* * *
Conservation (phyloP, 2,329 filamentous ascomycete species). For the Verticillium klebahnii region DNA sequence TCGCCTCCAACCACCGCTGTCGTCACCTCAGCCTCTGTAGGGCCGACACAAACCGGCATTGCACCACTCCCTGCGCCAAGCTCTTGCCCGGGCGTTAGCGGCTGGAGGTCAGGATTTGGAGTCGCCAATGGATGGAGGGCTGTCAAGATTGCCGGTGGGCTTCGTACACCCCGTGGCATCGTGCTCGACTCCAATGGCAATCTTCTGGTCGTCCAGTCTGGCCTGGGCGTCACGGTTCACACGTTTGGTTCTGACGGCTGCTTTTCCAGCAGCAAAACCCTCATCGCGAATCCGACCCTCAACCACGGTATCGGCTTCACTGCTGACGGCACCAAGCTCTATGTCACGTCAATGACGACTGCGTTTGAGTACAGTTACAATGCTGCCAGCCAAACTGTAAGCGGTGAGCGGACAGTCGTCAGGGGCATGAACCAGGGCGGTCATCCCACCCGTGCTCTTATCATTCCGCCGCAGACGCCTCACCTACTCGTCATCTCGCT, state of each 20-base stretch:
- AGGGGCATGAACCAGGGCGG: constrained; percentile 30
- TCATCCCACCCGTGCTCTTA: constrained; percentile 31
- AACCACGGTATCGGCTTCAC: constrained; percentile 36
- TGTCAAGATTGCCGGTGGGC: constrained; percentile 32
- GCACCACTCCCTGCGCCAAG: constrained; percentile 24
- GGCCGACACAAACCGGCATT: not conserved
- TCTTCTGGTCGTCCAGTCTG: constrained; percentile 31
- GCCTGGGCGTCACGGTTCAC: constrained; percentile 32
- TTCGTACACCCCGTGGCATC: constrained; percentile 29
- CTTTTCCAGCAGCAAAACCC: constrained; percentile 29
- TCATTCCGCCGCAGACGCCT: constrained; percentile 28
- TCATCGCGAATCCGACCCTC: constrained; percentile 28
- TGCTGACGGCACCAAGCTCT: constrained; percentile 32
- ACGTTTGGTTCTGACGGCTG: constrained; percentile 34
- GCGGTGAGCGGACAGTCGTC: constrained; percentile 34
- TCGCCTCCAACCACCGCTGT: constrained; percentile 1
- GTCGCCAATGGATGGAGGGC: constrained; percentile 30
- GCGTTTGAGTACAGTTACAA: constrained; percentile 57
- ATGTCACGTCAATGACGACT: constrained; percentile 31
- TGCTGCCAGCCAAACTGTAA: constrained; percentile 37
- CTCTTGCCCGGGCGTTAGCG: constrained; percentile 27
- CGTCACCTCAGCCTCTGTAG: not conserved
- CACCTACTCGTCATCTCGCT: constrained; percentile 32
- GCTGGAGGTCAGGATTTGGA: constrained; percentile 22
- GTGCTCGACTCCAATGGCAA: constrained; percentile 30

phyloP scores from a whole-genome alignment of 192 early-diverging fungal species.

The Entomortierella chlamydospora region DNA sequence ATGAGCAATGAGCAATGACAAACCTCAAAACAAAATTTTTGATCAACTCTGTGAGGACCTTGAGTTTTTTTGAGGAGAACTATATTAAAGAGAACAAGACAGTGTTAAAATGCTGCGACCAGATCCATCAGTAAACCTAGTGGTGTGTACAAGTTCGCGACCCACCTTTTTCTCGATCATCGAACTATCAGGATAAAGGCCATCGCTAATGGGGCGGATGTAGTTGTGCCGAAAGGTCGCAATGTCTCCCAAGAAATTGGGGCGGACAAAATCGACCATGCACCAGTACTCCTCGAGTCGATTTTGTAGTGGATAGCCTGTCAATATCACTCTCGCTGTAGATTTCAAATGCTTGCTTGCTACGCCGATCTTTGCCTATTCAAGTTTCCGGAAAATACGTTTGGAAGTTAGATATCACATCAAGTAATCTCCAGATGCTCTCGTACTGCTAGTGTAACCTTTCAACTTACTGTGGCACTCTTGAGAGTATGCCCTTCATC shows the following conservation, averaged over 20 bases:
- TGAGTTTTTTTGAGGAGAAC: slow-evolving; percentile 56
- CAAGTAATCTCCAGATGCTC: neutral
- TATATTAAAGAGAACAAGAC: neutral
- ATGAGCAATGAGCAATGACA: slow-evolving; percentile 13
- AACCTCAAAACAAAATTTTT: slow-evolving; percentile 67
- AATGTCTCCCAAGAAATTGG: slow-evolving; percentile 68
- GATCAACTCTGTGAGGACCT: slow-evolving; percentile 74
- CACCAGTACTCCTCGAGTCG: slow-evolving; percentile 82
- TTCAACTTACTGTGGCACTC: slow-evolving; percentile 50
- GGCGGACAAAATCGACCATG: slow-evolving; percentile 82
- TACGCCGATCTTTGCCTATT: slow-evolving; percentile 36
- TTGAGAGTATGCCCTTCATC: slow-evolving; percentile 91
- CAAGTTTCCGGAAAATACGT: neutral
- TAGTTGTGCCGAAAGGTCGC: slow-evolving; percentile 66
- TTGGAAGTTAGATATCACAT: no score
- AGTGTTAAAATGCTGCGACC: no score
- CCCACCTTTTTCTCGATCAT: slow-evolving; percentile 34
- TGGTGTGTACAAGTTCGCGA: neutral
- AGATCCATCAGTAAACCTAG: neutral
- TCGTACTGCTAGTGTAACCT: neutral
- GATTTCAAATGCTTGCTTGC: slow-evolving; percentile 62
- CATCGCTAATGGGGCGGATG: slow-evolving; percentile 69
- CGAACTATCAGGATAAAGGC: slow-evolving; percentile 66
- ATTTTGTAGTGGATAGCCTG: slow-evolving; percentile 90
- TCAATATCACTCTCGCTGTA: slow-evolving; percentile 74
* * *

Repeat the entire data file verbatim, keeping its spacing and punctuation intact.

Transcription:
Conservation (phyloP, 2,329 filamentous ascomycete species). For the Verticillium klebahnii region DNA sequence TCGCCTCCAACCACCGCTGTCGTCACCTCAGCCTCTGTAGGGCCGACACAAACCGGCATTGCACCACTCCCTGCGCCAAGCTCTTGCCCGGGCGTTAGCGGCTGGAGGTCAGGATTTGGAGTCGCCAATGGATGGAGGGCTGTCAAGATTGCCGGTGGGCTTCGTACACCCCGTGGCATCGTGCTCGACTCCAATGGCAATCTTCTGGTCGTCCAGTCTGGCCTGGGCGTCACGGTTCACACGTTTGGTTCTGACGGCTGCTTTTCCAGCAGCAAAACCCTCATCGCGAATCCGACCCTCAACCACGGTATCGGCTTCACTGCTGACGGCACCAAGCTCTATGTCACGTCAATGACGACTGCGTTTGAGTACAGTTACAATGCTGCCAGCCAAACTGTAAGCGGTGAGCGGACAGTCGTCAGGGGCATGAACCAGGGCGGTCATCCCACCCGTGCTCTTATCATTCCGCCGCAGACGCCTCACCTACTCGTCATCTCGCT, state of each 20-base stretch:
- AGGGGCATGAACCAGGGCGG: constrained; percentile 30
- TCATCCCACCCGTGCTCTTA: constrained; percentile 31
- AACCACGGTATCGGCTTCAC: constrained; percentile 36
- TGTCAAGATTGCCGGTGGGC: constrained; percentile 32
- GCACCACTCCCTGCGCCAAG: constrained; percentile 24
- GGCCGACACAAACCGGCATT: not conserved
- TCTTCTGGTCGTCCAGTCTG: constrained; percentile 31
- GCCTGGGCGTCACGGTTCAC: constrained; percentile 32
- TTCGTACACCCCGTGGCATC: constrained; percentile 29
- CTTTTCCAGCAGCAAAACCC: constrained; percentile 29
- TCATTCCGCCGCAGACGCCT: constrained; percentile 28
- TCATCGCGAATCCGACCCTC: constrained; percentile 28
- TGCTGACGGCACCAAGCTCT: constrained; percentile 32
- ACGTTTGGTTCTGACGGCTG: constrained; percentile 34
- GCGGTGAGCGGACAGTCGTC: constrained; percentile 34
- TCGCCTCCAACCACCGCTGT: constrained; percentile 1
- GTCGCCAATGGATGGAGGGC: constrained; percentile 30
- GCGTTTGAGTACAGTTACAA: constrained; percentile 57
- ATGTCACGTCAATGACGACT: constrained; percentile 31
- TGCTGCCAGCCAAACTGTAA: constrained; percentile 37
- CTCTTGCCCGGGCGTTAGCG: constrained; percentile 27
- CGTCACCTCAGCCTCTGTAG: not conserved
- CACCTACTCGTCATCTCGCT: constrained; percentile 32
- GCTGGAGGTCAGGATTTGGA: constrained; percentile 22
- GTGCTCGACTCCAATGGCAA: constrained; percentile 30

phyloP scores from a whole-genome alignment of 192 early-diverging fungal species.

The Entomortierella chlamydospora region DNA sequence ATGAGCAATGAGCAATGACAAACCTCAAAACAAAATTTTTGATCAACTCTGTGAGGACCTTGAGTTTTTTTGAGGAGAACTATATTAAAGAGAACAAGACAGTGTTAAAATGCTGCGACCAGATCCATCAGTAAACCTAGTGGTGTGTACAAGTTCGCGACCCACCTTTTTCTCGATCATCGAACTATCAGGATAAAGGCCATCGCTAATGGGGCGGATGTAGTTGTGCCGAAAGGTCGCAATGTCTCCCAAGAAATTGGGGCGGACAAAATCGACCATGCACCAGTACTCCTCGAGTCGATTTTGTAGTGGATAGCCTGTCAATATCACTCTCGCTGTAGATTTCAAATGCTTGCTTGCTACGCCGATCTTTGCCTATTCAAGTTTCCGGAAAATACGTTTGGAAGTTAGATATCACATCAAGTAATCTCCAGATGCTCTCGTACTGCTAGTGTAACCTTTCAACTTACTGTGGCACTCTTGAGAGTATGCCCTTCATC shows the following conservation, averaged over 20 bases:
- TGAGTTTTTTTGAGGAGAAC: slow-evolving; percentile 56
- CAAGTAATCTCCAGATGCTC: neutral
- TATATTAAAGAGAACAAGAC: neutral
- ATGAGCAATGAGCAATGACA: slow-evolving; percentile 13
- AACCTCAAAACAAAATTTTT: slow-evolving; percentile 67
- AATGTCTCCCAAGAAATTGG: slow-evolving; percentile 68
- GATCAACTCTGTGAGGACCT: slow-evolving; percentile 74
- CACCAGTACTCCTCGAGTCG: slow-evolving; percentile 82
- TTCAACTTACTGTGGCACTC: slow-evolving; percentile 50
- GGCGGACAAAATCGACCATG: slow-evolving; percentile 82
- TACGCCGATCTTTGCCTATT: slow-evolving; percentile 36
- TTGAGAGTATGCCCTTCATC: slow-evolving; percentile 91
- CAAGTTTCCGGAAAATACGT: neutral
- TAGTTGTGCCGAAAGGTCGC: slow-evolving; percentile 66
- TTGGAAGTTAGATATCACAT: no score
- AGTGTTAAAATGCTGCGACC: no score
- CCCACCTTTTTCTCGATCAT: slow-evolving; percentile 34
- TGGTGTGTACAAGTTCGCGA: neutral
- AGATCCATCAGTAAACCTAG: neutral
- TCGTACTGCTAGTGTAACCT: neutral
- GATTTCAAATGCTTGCTTGC: slow-evolving; percentile 62
- CATCGCTAATGGGGCGGATG: slow-evolving; percentile 69
- CGAACTATCAGGATAAAGGC: slow-evolving; percentile 66
- ATTTTGTAGTGGATAGCCTG: slow-evolving; percentile 90
- TCAATATCACTCTCGCTGTA: slow-evolving; percentile 74